Fire Extinguisher Labels
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Inspection and maintenance of fire extinguishers

Fire safety is everyone's concern, but the thankless work of making sure fire safety systems like sprinklers and extinguishers are in good working order is often overlooked. These tasks often fall to fire safety inspectors, though in some areas, property owners can do it themselves. (This is a viable option in small properties, but we suggest hiring specialists for anything larger than a 2,000-sq. ft. house – or if you're in any doubt as to your own capabilities!)

Like other household objects, a fire extinguisher is apt to become defunct after a few years, so they need to be inspected every month to be on the safe side.

To inspect your fire extinguishers, do the following:

• Make sure you have the right type of extinguisher for each area. Kitchens are likely to benefit from ABC or K extinguishers, for example.

• Make sure you can get to all fire extinguishers easily. They should never be located behind a large object or out of sight.

• Make sure the pressure gauge is in the green. For carbon dioxide extinguishers, contact a specialist to ensure your extinguisher is charged.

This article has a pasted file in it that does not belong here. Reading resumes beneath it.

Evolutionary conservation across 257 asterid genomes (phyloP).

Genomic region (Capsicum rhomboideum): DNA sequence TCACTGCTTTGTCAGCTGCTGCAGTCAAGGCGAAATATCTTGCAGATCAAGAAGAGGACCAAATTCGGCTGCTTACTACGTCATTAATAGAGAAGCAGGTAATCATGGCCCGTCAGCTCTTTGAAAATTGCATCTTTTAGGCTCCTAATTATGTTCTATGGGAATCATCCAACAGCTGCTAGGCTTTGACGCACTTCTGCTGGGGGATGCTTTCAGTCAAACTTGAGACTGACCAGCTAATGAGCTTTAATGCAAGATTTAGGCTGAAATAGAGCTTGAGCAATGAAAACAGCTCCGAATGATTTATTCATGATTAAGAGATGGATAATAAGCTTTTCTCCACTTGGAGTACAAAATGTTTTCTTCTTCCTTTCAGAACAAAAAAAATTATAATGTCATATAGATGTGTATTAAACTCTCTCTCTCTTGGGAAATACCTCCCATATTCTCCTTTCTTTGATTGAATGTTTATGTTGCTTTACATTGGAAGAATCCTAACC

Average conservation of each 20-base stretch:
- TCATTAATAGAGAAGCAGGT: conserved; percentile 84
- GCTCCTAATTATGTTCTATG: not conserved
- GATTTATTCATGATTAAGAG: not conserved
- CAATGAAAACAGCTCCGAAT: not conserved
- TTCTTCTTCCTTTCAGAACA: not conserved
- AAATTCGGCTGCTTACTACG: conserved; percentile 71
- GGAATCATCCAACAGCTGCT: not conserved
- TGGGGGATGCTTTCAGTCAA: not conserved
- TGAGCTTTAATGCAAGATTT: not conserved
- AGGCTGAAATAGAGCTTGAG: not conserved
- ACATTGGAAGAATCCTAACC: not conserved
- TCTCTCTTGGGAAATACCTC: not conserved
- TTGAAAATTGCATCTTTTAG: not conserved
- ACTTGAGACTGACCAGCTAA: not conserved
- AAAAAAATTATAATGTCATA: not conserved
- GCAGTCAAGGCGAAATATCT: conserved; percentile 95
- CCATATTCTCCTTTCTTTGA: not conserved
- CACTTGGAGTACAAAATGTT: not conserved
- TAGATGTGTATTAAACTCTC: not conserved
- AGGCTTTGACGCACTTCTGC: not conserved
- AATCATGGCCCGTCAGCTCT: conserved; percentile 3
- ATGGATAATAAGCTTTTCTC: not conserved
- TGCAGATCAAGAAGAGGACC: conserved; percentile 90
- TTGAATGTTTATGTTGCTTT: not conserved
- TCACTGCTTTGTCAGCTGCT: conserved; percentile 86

• Make sure there's no obvious corrosion, no rust or flaking, and no weakened or leaking areas in your extinguisher. If you do find a dilapidated extinguisher, don't handle or transport it yourself – believe it or not, fire extinguisher accidents can be fatal. Contact your local fire marshal or fire department for advice.

• If your fire extinguishers have been used – even slightly – make sure you have them recharged by a professional. Fire extinguishers are pressurized, and if their pressure slips even a little bit, they can be ineffective the next time you need them.

• Conducting fire inspections may not be legal in your situation without a certificate or special training. If it is, then sign off on the inspection label or tag, making sure to date and initial it.

 
 
Fire Extinguisher Inspection & Maintainance

This fire extinguisher’s pressure gauge is in the green zone – neither over nor undercharged – and its pull pin (attached to the black wire) is in place.
 
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